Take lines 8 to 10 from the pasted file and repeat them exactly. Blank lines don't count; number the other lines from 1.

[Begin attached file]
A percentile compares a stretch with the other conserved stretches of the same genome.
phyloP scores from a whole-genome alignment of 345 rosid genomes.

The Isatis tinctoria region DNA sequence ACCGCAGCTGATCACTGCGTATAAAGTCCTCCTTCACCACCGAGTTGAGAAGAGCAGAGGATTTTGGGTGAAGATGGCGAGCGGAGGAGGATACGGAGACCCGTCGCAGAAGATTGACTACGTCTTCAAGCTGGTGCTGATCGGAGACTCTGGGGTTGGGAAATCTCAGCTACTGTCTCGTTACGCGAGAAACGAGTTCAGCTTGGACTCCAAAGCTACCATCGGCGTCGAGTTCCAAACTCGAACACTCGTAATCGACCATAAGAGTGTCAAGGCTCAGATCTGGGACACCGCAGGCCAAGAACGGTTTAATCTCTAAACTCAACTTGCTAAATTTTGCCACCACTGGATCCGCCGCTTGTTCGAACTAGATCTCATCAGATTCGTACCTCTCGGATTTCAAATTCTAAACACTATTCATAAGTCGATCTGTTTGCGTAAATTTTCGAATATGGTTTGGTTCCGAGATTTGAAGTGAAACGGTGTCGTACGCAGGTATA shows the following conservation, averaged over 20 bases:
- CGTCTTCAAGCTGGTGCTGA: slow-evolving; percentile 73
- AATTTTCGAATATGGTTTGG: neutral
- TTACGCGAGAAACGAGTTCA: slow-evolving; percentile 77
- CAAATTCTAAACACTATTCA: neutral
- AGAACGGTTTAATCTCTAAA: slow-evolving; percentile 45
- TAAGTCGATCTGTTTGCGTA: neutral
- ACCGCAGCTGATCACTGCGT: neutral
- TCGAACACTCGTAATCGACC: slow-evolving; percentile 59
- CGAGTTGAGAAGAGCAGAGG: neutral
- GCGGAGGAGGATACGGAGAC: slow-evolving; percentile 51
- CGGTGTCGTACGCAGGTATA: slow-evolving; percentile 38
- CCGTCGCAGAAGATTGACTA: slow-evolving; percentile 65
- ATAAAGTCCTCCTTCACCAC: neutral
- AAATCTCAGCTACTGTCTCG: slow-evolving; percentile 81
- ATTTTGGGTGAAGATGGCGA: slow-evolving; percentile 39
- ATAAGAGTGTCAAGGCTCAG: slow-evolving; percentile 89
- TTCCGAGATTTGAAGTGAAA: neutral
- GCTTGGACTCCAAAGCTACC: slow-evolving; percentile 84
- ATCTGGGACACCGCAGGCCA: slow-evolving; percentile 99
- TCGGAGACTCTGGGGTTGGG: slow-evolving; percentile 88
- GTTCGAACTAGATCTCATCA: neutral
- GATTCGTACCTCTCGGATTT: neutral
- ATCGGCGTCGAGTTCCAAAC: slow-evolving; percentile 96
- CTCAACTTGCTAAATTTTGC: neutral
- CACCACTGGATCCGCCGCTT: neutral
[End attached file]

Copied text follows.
- AGAACGGTTTAATCTCTAAA: slow-evolving; percentile 45
- TAAGTCGATCTGTTTGCGTA: neutral
- ACCGCAGCTGATCACTGCGT: neutral